At 15 years old, she was determined to get a job and make her own money. It seemed like she was always running a race by wanting to do well for herself. The manager at Rite Aid drug store told her to come back in November when she turned 16 and promised her that he would hire her. He made good on that promise. About a year later she accepted a job at the now former Woodside Bakery in Woodside. Life events were changing and Ariana decided to not go to college right after high school; she just wanted to keep working. She had ups and downs just like most of us when we are finding our way, at some point in our lives. She then found Arya, a restaurant in RWC that hired her as a hostess and ironically Ariana’s name sort of mirrors the name of this successful place of business. I truly believe her experience there contributed to her growth and filled her with a sense of accomplishment.
When Ariana started at San Francisco State in fall, 2012, she continued to work at Arya, and then later she got a job at Forever 21 in Stonestown galleria in San Francisco. In the summer of 2014, Ariana landed a job as a teller at Wells Fargo bank in San Francisco and moved up in her position to a personal banker. She had broken her own mold; her exuberance could not be contained. So at one point, she had 3 jobs and was taking classes for her B.S. degree. Of course, this kind of stamina can only go so far. She finally left Forever 21 and sadly, had to say good-bye to her Arya mentors, friends and co-workers.
In the summer of 2016, she accepted a position at First Republic bank as a preferred banker. Once again, she propelled herself within the company from what has been graciously shared by management and co-workers. One of Ariana’s customers had wrote us and called her an angel. Another delightful individual told us face to face that Ariana touched her soul and she said it more than once. These sentiments as well as many others from Ariana’s friends and her parent’s friends will be cherished forever. Ariana left this world with a special love in her heart for her father, her mother, sister and brother as well as her dear grandmother living in Minnesota.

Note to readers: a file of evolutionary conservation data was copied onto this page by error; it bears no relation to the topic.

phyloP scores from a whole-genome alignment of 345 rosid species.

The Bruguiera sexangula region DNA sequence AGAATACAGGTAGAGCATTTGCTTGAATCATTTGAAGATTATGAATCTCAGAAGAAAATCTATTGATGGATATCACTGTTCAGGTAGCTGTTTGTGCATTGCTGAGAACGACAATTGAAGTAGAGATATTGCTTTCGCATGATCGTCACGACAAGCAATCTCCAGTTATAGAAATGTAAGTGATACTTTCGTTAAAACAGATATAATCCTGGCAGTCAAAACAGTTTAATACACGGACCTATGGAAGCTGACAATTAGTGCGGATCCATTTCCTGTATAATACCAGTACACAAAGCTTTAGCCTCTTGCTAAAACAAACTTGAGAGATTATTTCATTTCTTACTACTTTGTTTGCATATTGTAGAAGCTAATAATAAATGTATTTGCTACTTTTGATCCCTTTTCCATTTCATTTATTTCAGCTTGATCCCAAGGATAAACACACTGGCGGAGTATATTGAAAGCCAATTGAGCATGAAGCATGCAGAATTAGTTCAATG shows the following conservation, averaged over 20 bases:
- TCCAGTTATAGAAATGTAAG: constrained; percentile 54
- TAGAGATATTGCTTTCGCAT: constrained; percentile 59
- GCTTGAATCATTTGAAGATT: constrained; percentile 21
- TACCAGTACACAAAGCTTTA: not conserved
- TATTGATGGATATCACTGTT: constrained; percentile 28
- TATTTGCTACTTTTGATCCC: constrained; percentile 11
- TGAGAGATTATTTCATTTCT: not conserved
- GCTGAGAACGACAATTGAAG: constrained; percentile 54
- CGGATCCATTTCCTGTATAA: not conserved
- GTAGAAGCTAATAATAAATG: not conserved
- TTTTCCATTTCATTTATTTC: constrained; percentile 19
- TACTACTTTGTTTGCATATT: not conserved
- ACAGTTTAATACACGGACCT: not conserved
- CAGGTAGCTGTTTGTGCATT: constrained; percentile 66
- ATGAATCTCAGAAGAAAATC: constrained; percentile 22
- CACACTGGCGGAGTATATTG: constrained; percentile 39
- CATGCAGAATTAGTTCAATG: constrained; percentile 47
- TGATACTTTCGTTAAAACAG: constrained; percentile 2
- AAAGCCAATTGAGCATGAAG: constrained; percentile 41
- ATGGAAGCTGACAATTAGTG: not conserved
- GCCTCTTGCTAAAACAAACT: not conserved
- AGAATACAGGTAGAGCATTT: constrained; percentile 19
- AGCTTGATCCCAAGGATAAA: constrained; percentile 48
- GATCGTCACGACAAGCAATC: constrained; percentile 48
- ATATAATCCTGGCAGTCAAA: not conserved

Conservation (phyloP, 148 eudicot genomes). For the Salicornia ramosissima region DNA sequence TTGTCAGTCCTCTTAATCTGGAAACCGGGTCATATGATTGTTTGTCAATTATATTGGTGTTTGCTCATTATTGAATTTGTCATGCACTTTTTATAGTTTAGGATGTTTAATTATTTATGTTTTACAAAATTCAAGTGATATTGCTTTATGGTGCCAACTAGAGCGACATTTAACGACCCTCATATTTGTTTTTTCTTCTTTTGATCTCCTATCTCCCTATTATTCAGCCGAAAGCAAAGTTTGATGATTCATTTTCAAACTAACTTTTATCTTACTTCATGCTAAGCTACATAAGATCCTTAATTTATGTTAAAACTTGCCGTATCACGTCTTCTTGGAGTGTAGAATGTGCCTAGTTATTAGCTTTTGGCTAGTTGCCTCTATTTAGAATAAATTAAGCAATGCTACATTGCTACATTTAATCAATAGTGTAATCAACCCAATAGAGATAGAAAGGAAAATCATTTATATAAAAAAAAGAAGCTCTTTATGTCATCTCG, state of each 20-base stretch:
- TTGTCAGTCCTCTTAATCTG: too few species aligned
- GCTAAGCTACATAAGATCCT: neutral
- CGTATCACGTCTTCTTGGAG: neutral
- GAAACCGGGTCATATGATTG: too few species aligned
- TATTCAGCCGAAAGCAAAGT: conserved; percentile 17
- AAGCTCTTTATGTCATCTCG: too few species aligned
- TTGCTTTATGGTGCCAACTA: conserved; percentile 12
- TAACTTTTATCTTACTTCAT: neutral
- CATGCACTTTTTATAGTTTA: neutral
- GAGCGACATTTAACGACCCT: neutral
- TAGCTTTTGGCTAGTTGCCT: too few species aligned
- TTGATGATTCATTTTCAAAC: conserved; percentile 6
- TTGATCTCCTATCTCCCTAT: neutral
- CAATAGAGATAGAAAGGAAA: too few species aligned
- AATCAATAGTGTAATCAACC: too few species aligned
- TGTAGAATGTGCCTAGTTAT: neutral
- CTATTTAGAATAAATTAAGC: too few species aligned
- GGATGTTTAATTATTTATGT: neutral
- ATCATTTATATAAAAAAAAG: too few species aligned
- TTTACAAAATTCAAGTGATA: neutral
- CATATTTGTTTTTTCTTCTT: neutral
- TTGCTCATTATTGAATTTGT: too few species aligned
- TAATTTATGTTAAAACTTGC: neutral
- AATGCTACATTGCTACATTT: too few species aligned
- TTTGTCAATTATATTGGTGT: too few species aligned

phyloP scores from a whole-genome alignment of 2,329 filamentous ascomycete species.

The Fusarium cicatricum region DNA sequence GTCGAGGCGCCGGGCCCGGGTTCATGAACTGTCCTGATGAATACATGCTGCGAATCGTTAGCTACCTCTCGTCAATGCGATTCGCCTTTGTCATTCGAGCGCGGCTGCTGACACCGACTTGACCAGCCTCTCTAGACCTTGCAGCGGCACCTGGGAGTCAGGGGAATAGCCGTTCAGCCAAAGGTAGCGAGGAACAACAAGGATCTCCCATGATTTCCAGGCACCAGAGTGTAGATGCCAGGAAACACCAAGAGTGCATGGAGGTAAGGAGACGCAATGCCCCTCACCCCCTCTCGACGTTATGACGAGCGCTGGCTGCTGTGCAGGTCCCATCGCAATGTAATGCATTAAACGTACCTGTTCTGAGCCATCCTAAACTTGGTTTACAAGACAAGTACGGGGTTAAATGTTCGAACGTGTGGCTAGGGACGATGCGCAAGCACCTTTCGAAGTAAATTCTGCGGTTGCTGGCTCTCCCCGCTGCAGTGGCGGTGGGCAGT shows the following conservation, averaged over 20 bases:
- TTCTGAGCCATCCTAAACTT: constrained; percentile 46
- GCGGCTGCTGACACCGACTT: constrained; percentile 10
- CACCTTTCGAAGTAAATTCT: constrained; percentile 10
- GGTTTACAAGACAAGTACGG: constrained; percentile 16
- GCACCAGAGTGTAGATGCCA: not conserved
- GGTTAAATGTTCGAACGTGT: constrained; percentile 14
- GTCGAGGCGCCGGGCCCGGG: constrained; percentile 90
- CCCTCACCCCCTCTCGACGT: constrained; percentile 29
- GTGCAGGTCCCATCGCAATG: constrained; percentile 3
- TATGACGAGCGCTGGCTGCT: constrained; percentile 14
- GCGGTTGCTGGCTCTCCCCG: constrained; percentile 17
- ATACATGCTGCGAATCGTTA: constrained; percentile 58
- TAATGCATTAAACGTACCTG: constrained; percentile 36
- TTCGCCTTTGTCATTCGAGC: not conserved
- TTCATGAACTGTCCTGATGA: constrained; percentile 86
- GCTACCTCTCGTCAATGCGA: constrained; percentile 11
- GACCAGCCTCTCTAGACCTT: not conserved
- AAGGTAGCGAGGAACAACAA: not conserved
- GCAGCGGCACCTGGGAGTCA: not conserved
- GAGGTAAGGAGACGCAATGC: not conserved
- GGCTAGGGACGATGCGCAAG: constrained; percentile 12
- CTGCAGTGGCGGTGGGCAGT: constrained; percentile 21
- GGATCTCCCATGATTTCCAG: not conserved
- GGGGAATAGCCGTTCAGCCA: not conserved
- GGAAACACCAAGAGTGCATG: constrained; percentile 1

Ariana’s death is an unspeakable travesty with so many unanswered questions. Her mother and father’s arms terribly ache for her. In God’s name, may her and our children the innocence, be the light that shines on what is good and just in God’s eyes and the evil that walks the earth will never prevail. I humbly ask God, my Lord and Savior Jesus Christ to give our family courage to face what is about to transpire in the coming weeks, months and years. I ask for God’s mercy and grace that Ariana’s memory will never diminish; her beauty and “big heart” will continue to shine brightly in my mind and soul until I see her again. Amen.
3.3 years later ~
That fateful day of Dec. 17, 2016 is when a deranged individual brutally attacked Ariana. Her family was shattered beyond repair on the day and the months that followed. It is only recently that I can actually say the words that my little Ariana was murdered and keep upright. Ariana’s story is about hope and healing and acts as a reminder to me that one is not here on this earth simply for oneself but to bring joy and real substance to others in their hour of need.